This is one of a 5 post series on the VCE coalition announcement, what’s in it, and what it means. You can see all the posts together here.
Ok – as we sat on telepresence after telepresence, and f2f meeting after meeting approaching the VCE launch, one thing we’re very cognizant of was the fact that some would (and this is a natural fear) that this would signal less independence on VMware’s part.
In uncharacteristic fashion for me – let’s make this short and sweet. VMware is, and will continue to be, an independent company, that makes it’s own independent decisions, and openly partners with those that partner with them.
if you want more details (and some of the behind the scenes of the VCE announcement with this topic in mind), read on…
Look, it is true that VMware and EMC share board members, and that our financial results are linked. It’s also worth noting that Virtual Infrastructure and Information Infrastructure are the two linked core strategies for EMC in a larger sense.
EMC understands that we cannot hug VMware too closely. They must be able to partner openly.
I’ve seen this in exec staff and board meetings time and time again: “this would be good for EMC, but bad for VMware – let’s not do it”. If you doubt it – remember how everyone assumed VMware would be rolled into EMC day one – but Joe and the exec team decided to go the better route – let VMware be independent, and thrive. And thrive they did, and things were good. That has to lend some credence (since people doubted it then as they doubt us when we say it now) to us saying “that is NOT going to change”.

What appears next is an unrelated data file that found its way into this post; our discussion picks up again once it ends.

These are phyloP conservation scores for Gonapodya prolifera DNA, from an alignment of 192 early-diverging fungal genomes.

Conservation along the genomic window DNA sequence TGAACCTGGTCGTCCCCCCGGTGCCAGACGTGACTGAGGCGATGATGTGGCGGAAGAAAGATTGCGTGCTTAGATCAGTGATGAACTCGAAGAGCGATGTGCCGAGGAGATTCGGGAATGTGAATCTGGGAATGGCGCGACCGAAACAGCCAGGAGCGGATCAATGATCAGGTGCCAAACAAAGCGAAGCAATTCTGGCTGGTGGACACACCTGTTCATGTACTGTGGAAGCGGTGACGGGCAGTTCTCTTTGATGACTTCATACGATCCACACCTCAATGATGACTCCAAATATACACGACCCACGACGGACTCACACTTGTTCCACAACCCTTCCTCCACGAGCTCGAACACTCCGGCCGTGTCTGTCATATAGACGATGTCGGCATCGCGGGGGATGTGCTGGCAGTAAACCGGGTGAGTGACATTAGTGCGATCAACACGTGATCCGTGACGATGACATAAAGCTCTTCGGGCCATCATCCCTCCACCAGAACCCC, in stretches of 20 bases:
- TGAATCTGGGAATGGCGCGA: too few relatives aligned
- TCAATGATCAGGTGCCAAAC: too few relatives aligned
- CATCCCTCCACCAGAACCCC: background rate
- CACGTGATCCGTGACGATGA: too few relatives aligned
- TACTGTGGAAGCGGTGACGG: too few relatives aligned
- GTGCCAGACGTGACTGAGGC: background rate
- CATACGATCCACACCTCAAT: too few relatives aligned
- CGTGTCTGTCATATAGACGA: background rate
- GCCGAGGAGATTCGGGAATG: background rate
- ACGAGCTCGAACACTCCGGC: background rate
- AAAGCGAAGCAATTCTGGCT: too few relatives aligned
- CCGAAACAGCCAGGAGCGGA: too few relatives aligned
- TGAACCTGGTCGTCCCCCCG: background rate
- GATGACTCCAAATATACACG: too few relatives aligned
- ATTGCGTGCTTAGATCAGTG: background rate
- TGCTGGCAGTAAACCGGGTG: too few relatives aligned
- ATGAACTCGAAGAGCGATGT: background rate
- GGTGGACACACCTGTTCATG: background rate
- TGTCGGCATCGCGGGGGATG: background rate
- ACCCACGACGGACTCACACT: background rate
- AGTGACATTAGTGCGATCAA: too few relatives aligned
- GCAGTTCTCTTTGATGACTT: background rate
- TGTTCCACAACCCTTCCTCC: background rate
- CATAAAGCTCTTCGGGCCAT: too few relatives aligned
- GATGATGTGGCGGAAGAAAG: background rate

It’s also true that while VMware will always be open with it’s API models and opportunities for partner integration – period.
But, what’s interesting – is that when we don’t apply our full resources (as was the case in 2007) we’re considering “missing the opportunity”, and when we do apply full resource and focus (2008 and 2009), people assume collusion.
Let me spell it out… Starting in Jan 2008 and going forward (until it’s over my dead body), EMC will always do a “full commit” to leverage/integrate with any program/API/initiative (engineering, marketing, go-to-market – whatever). In those engineering meetings (some of them with EMC competitors present) – on our side we’ll make a massive commit. This isn’t cheating, and it isn’t collusion, it’s focus and application of resources. Each competitor has the choice to do the same.
We have an R&D budget of about $1.7B per year, and we’re betting hard on the virtualization of the datacenter and this transition to private cloud computing models. This is significantly more than many of our storage pure-play peers. On the other hand, they have narrower (or stated in a more positive sense, more “focused”) product portfolios, which perhaps allows them to have higher R&D efficiency. Conversely, in other areas, our R&D/revenue model (like our Ionix stuff) is investment along the lines of our much larger competitors in this area (HP/CA/BMC) – where what we need to do is be focused (and we are – on the virtualized datacenter using VMware and the private cloud scenario).
Where there is an opportunity to align in the field with our customers – we will do it, with massive commit, and focus of resources in a similar way.